He is no longer a candidate seeking something. Last night’s Chicago weather – so warm and inviting for November – was deceptive; it will not be warm here very much longer. Obama, of all people, knows that; he has lived in Chicago long enough to realize that balmy days with winter coming are the most predictable of teases.

The silence of the crowd ended and the roar greeted him, and as he, a man just hired for a new job, looked out at the people and at his city’s glorious skyline, you asked yourself if the thought may have been crossing his mind:

There will, in my life, be other good nights. But none of them will ever be as good as this one.

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Obama has picked his running mate – and it’s not Clinton

Tuesday, April 29, 2008

… but it is a woman – an eighty-two year old woman.

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The final nail in the Clinton coffin: ‘If she became president…’

Wednesday, April 2, 2008

Today, April Fools’ Day, Hillary Clinton – running for the Democratic Party’s presidential nomination – likened herself to ‘Rocky‘.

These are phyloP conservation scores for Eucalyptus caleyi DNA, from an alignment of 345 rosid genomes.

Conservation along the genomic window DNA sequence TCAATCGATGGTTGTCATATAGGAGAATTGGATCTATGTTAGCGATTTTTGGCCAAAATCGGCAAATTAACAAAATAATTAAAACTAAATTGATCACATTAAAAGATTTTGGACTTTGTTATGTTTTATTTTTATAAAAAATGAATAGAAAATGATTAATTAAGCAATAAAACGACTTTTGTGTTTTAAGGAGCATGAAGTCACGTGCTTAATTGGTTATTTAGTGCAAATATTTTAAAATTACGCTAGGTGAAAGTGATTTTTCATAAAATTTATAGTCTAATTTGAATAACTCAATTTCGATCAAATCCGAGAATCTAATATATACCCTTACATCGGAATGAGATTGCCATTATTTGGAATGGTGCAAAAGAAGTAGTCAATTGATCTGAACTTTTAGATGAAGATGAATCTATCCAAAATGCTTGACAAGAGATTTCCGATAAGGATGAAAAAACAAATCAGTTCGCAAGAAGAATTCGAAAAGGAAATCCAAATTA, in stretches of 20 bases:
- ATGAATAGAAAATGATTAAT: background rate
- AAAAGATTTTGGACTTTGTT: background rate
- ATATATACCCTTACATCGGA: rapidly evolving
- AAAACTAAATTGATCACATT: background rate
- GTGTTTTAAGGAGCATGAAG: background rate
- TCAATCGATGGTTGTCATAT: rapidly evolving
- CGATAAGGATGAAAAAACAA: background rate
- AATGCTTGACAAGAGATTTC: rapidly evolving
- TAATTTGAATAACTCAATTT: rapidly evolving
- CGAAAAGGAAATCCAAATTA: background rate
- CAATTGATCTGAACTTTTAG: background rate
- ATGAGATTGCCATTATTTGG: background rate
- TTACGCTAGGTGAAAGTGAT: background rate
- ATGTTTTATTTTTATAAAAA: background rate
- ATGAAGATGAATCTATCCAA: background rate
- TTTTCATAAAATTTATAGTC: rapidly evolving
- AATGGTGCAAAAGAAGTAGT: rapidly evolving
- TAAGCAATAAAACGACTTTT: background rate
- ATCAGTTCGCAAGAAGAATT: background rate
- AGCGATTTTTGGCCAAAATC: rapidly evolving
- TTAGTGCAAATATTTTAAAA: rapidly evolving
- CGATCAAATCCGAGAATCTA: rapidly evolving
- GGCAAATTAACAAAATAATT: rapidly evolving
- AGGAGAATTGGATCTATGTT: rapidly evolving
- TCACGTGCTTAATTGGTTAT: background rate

Rocky Balboa is a struggling boxer trying to make the big time. Working in a meat factory in Philadelphia for a pittance, he also earns extra cash as a debt collector. When heavyweight champion Apollo Creed visits Philadelphia, his managers want to set up an exhibition match between Creed and a struggling boxer, touting the fight as a chance for a “nobody” to become a “somebody”. The match is supposed to be easily won by Creed, but someone forgot to tell Rocky, who sees this as his only shot at the big time.

Unfortunately for her, the comparison may be a bad one. Hillary’s the ‘somebody’ whom everyone assumed would be the nominee; Obama is the ‘nobody from nowhere’.

For those who forget or not in the know, Rocky was played by Sylvester Stalone.

(The picture, by the way, is from a film other than Rocky. But you get the idea.)

Somehow I think this is going to backfire on her, no matter how apposite. Will anyone be able to watch that film again in all seriousness? I’m really not sure who will come out the better for it, Hillary or Sylvester. I predict this to be the end of the beginning of the end for brand Clinton… for the time being.

US media pundits are latching onto how Clinton’s whopper about Bosnia is seeping into popular culture, rearing its head on the talk shows in the guise of various jokes. Sometimes, though, it takes a professional comedian (i.e. Mark Steel writing for the Independent) to convey the truth.